"In the first epoch of fintech, payments was where it was at," said Patrick Sarch, co-head of global financial institutions for law firm White & Case LLP. He added that sponsor investment in the European fintech space has now moved into its second phase as firms have expanded their focus.

Widening scope

Challenger banks, which have digitalization at the heart of their strategy, have seen strong uptake from consumers, as well as increased funding support from sponsors.

Three years ago, many sponsors thought having an app and a strategy to engage users through either better experience or better front-end design would not be enough to beat the high street banks, Claudio Alvarez, partner at technology advisory and investment firm GP Bullhound, said.

Over time, however, it has become clear to managers that the banks continue to struggle with innovation. Many challenger banks now have meaningful scale, with investors taking a longer-term approach to these investments, Alvarez said.

A handful of European-headquartered challenger banks — including OakNorth Bank PLC, Monzo Bank Ltd., Revolut Ltd. and N26 Bank GmbH — received significant rounds of fundraising. N26 has a post-money valuation of more than €3 billion following its latest fundraising round, OakNorth and Monzo have both seen valuations around £2 billion following fundraising rounds this year, and Revolut saw a post-money valuation of over £1 billion following a fundraising round last year, its latest for which transaction values are available.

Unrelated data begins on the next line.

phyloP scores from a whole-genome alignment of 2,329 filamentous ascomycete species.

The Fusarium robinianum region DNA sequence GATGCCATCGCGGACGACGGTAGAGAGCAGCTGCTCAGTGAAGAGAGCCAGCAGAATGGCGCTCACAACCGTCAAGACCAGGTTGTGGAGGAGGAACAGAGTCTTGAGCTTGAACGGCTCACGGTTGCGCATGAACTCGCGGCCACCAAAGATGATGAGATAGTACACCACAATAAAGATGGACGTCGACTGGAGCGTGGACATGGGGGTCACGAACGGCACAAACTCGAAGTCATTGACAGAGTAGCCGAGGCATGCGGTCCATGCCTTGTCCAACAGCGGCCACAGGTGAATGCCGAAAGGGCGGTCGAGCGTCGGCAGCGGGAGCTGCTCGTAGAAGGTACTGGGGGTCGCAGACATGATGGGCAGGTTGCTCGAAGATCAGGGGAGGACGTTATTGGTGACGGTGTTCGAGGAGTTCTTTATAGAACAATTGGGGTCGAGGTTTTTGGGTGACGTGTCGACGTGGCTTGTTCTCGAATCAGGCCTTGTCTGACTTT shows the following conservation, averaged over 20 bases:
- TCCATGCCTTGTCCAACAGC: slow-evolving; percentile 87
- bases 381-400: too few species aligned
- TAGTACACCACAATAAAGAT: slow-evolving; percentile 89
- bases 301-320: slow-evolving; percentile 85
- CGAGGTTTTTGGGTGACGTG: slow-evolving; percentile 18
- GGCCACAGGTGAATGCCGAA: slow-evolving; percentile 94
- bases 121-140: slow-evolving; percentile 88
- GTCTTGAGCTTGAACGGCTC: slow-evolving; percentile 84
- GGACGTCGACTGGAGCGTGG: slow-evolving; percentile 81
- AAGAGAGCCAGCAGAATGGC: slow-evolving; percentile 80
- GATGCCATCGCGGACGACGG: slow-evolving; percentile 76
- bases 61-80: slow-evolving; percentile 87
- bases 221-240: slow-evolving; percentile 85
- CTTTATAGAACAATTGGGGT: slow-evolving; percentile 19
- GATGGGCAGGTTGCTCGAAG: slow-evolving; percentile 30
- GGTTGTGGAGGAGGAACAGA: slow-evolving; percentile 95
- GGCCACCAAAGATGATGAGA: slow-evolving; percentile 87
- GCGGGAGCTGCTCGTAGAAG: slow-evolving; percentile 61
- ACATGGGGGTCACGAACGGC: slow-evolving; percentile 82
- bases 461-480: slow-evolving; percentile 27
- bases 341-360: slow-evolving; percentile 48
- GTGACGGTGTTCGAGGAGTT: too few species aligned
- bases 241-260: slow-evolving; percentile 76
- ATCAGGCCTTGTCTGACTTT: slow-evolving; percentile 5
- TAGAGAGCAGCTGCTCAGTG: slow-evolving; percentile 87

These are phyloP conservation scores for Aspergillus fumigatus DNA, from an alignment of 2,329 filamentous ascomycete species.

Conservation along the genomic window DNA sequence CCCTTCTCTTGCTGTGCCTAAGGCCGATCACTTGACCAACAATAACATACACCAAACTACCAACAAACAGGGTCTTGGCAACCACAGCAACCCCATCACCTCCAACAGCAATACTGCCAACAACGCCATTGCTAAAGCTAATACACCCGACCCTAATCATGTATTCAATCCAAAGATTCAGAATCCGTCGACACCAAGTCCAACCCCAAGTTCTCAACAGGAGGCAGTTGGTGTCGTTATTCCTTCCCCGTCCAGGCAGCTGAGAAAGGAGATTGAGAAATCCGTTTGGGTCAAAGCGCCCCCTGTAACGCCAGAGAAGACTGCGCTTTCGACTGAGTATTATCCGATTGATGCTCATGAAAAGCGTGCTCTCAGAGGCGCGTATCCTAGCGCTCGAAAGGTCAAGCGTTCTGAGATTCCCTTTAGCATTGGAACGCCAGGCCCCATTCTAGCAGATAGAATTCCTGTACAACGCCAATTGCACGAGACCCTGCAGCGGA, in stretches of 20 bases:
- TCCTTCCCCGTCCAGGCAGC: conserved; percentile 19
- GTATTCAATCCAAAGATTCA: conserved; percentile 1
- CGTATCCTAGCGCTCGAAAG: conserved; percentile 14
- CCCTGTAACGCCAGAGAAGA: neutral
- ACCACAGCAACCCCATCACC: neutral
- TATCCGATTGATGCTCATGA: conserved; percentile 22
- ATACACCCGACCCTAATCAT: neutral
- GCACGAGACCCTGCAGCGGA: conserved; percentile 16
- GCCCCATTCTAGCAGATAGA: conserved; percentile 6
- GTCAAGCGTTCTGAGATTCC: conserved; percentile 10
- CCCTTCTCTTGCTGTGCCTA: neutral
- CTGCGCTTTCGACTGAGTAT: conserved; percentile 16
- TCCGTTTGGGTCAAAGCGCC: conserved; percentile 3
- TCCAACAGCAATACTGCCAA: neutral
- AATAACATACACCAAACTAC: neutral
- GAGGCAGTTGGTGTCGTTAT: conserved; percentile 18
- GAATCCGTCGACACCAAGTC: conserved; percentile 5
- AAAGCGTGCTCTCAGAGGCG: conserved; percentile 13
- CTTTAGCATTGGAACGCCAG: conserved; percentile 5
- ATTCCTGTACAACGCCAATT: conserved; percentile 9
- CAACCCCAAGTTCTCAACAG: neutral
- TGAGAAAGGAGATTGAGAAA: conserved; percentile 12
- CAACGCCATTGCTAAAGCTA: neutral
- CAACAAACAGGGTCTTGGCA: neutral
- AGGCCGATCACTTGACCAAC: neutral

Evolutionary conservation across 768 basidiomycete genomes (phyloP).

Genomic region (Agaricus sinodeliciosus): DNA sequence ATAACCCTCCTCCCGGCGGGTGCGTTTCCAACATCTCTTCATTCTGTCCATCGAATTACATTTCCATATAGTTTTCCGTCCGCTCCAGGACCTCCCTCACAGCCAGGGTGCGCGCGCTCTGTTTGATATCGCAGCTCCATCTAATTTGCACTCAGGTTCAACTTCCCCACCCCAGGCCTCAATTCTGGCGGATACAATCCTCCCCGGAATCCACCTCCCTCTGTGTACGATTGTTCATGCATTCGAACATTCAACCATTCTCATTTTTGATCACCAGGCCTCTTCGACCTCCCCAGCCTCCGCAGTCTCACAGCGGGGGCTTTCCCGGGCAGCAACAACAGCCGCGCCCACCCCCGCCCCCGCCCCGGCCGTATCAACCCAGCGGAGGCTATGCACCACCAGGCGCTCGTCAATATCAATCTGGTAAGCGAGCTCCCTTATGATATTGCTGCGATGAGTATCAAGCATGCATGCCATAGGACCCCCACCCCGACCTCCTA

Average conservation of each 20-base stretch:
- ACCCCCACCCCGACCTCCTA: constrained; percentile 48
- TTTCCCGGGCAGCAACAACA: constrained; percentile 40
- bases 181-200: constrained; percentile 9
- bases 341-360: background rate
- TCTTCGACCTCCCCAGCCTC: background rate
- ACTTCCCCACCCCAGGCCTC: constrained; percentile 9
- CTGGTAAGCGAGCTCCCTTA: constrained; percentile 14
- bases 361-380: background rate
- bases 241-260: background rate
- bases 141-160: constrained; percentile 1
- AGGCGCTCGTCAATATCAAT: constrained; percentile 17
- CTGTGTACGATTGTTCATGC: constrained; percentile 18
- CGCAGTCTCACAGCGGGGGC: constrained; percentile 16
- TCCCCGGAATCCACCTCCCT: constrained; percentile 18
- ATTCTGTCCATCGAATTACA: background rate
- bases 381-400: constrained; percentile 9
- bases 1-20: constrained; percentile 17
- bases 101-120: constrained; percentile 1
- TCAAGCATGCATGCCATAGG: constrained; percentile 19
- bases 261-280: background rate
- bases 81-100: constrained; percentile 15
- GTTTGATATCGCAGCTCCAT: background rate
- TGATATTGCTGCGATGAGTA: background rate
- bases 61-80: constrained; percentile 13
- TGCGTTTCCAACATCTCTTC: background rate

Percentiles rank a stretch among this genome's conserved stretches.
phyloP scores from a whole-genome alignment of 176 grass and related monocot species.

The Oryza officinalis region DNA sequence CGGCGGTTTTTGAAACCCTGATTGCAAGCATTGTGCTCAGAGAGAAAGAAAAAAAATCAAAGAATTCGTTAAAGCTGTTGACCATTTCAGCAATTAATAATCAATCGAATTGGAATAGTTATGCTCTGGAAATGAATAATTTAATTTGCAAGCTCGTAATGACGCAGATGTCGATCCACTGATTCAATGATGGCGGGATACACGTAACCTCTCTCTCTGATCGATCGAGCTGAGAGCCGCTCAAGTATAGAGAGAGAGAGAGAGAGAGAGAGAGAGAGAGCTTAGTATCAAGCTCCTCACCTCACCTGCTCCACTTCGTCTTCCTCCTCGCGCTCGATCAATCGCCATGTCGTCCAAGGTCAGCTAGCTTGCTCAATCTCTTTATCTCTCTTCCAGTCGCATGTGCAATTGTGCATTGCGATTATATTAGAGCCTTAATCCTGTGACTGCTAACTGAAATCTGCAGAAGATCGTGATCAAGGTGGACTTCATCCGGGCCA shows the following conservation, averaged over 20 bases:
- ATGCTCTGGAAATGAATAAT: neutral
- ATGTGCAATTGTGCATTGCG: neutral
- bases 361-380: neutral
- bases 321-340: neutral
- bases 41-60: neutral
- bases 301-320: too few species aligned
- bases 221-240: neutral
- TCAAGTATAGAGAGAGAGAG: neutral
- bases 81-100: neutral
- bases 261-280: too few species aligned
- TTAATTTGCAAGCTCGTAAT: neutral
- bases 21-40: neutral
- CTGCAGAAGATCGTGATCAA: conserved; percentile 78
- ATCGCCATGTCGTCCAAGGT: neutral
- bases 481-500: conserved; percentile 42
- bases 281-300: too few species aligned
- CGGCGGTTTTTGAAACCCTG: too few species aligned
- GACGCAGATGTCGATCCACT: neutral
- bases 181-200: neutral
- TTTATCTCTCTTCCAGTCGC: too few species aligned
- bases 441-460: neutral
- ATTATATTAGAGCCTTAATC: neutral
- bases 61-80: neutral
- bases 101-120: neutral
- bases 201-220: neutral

Fintech companies targeting legacy issues and regulation that affect financial institutions are also attractive to private equity and venture capital investors, with these businesses having a ready potential client base.

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White & Case partner Hyder Jumabhoy (left)

White & Case co-head of global financial institutions group Patrick Sarch

Source: White & Case LLP

Sponsors are exploring investment opportunities in fintech firms focused on big data analytics, the processing of large and complex data sets. Financial institutions can use big data analysis for a range of initiatives including improving customers' experience by tracking their behavior and monitoring risk and compliance.